Just having the equipment and knowing how to push play doesn’t guarantee the people wrangling skills you need for a fun, smooth reception. In most cases, your entertainer is the one who makes sure your special events are executed as you’ve requested.
One inexperienced DJ forgot to bring the couple’s First Dance song; they were forced to dance to Barbra Streisand, who they can’t stand.
Will you risk leaving your special events to chance or do you want to ensure that everything is done according to plan?
7. An amateur doesn’t have the experience to include your unique requests in a way that truly expresses your personality AND keeps people dancing.
You can’t make your guests dance to the songs you like if they don’t feel the same way. Your DJ needs to read the crowd and have the experience to build sets of music around your preferences.
An amateur DJ can play the songs you request, but lacks the experience necessary to make it work.
One bride told us her DJ played the unedited version of Sexxy Back during dinner and had five minutes of dead air while he queued up the next song.
Do you want your guests on the dance floor all night or is it acceptable to have large chunks of time with no dancing?
8. An amateur DJ has inadequate or non-existent backup equipment, which means that if something fails you have no music at your wedding.
A fully functional backup system on the premises is essential to making sure you have music at your wedding no matter what. Most amateur DJs won’t have a backup plan if a speaker blows or a laptop crashes.
We were approached at the end of one wedding by a DJ in the next room who asked if he could “borrow our speakers” because his were broken.
Are you willing to takes your chances without a backup on your wedding day?
9. DJs who charge less invest less into their equipment, which means you have inferior sound and performance at your wedding.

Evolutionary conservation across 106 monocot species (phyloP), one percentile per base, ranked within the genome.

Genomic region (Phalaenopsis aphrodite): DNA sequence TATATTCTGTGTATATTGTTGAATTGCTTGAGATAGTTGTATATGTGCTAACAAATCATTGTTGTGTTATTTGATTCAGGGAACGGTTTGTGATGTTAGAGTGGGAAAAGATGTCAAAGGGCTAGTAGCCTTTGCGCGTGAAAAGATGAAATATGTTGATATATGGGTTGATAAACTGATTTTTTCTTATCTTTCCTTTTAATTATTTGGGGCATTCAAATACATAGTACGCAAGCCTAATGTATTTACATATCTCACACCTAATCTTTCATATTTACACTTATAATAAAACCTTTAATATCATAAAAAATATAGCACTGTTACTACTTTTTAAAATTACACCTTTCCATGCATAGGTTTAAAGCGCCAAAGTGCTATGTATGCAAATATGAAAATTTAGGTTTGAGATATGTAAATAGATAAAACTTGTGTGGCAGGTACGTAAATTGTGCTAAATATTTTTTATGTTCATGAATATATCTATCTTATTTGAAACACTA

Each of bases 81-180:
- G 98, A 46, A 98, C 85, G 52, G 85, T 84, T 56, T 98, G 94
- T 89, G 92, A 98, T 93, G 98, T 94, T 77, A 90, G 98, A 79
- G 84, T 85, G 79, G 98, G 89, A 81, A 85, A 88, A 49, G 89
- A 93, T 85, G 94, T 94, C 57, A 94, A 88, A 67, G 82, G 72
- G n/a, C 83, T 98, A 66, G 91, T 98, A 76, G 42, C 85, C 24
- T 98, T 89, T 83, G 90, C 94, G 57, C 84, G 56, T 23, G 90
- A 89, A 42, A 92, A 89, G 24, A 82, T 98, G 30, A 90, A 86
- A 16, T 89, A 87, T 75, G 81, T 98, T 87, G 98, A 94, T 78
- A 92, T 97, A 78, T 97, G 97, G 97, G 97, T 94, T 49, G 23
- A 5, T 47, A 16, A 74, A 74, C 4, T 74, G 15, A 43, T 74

A stereo system that sounds great in your living room doesn’t sound good in a spacious wedding venue. Professional speakers and equipment are necessary for clear sound that has impact at low volumes, so your guests can speak at the tables even while the dance floor is thumping.
If you want your guests to actually hear your exchange of vows at the ceremony, you’ll need professional equipment and an onsite tech to make sure that happens.
One DJ showed up at a venue for the first time without ANY speakers or mixer because he’s been told that he could, “use the venue’s sound system” and he didn’t call ahead to verify.
Are sound issues like blasting music or impossible to understand audio acceptable on your wedding day?
If you’re not planning to have any formal events at your wedding, and you’d like a cocktail party more than a dance party, it may make sense to save money by hiring a non-professional. But if you’re investing thousands of dollars on creating the perfect day, please don’t jeopardize it by hiring someone who doesn’t know what they’re doing.
Your wedding day only happens once; make sure you hire a DJ who gets it right.